Rolling Stone’s discredited U.Va. rape exposé defamed administrator, jury finds

BY  
The Phi Kappa Psi fraternity building at University of Virginia was the site of an alleged gang rape of a university student as described in a Dec. 2014 Rolling Stone article, which has since come under scrutiny. A police investigation, however, was unable to confirm the incident. Photo by Andrew Harrer/Bloomberg via Getty Images

The Phi Kappa Psi fraternity building at University of Virginia was the site of an alleged gang rape of a university student as described in a Dec. 2014 Rolling Stone article. Photo by Andrew Harrer/Bloomberg via Getty Images

A federal jury on Friday found that Rolling Stone magazine and one of its journalists had defamed a University of Virginia administrator in a retracted story. The jury decided that article author Sabrina Rubin Erdely had committed libel with actual malice.

Nicole Eramo, a former associate dean of students at U.Va., sued for her portrayal in the 2014 article “A Rape on Campus,” which told the story of student known as Jackie about an alleged gang rape at a fraternity. The veracity of the student’s account was later discredited.

Eramo’s lawyers argued Rolling Stone unfairly cast her as a villain who was indifferent to the student’s plight. Eramo filed a lawsuit against Rolling Stone and its publisher for $7.5 million in 2015.

Rolling Stone’s lawyer defended Erdely and the magazine during the trial by arguing that the student’s compelling story deceived the reporter into believing she was writing the truth.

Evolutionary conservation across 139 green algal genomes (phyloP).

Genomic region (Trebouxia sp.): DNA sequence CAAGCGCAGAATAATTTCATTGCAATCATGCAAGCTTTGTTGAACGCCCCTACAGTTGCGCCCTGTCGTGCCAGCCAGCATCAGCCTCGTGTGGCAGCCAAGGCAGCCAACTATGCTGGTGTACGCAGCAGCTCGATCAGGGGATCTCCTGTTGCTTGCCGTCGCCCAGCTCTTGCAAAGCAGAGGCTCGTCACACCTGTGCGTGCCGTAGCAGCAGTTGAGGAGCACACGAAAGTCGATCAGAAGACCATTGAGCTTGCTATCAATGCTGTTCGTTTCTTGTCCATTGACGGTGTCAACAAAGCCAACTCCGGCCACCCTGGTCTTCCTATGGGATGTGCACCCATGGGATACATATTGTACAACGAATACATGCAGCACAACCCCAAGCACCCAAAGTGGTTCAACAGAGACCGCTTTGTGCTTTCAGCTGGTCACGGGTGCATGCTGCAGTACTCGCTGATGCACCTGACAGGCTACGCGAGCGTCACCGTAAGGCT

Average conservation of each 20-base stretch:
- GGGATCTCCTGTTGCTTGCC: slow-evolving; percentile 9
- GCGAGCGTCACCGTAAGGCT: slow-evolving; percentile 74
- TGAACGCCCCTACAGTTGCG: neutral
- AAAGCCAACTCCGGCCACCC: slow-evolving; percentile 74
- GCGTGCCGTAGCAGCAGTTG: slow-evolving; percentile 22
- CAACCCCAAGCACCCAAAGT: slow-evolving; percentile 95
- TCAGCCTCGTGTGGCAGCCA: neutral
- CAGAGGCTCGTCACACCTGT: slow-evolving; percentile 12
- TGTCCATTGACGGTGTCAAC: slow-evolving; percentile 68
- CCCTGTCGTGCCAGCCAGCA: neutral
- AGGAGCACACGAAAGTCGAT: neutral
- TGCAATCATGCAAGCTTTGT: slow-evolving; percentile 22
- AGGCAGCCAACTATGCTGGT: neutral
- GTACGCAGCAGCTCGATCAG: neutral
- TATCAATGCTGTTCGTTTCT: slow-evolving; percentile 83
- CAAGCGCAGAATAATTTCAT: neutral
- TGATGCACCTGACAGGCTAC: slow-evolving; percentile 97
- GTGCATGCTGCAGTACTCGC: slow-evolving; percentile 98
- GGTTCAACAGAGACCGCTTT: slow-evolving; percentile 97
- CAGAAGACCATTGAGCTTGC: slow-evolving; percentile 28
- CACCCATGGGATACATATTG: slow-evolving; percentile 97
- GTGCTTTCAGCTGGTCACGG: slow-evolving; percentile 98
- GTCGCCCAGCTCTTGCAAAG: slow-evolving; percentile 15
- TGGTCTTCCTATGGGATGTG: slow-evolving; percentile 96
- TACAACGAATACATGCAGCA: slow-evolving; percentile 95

The 10-person jury also had to decide if Rolling Stone reporter Sabrina Erdely defamed Eramo on a podcast and radio show recorded after the article was published, as well as in statements to the Washington Post and other media, NBC 29 reported.

The jurors heard 16 days of testimony from 12 witnesses including Eramo and Erdely, as well as video testimony by the student at the center of the case.

The Washington Post reports the jury will consider damages and hear additional evidence before it decides how much money the magazine will pay.

“It is our deep hope that our failings do not deflect from the pervasive issues discussed in the piece, and that reporting on sexual assault cases ultimately results in campus policies that better protect our students,” said Rolling Stone in a statement Friday. “We will continue to publish stories that shine a light on the defining social, political and cultural issues of our times, and we will continue to seek the truth in every story we publish.”

SHARE VIA TEXT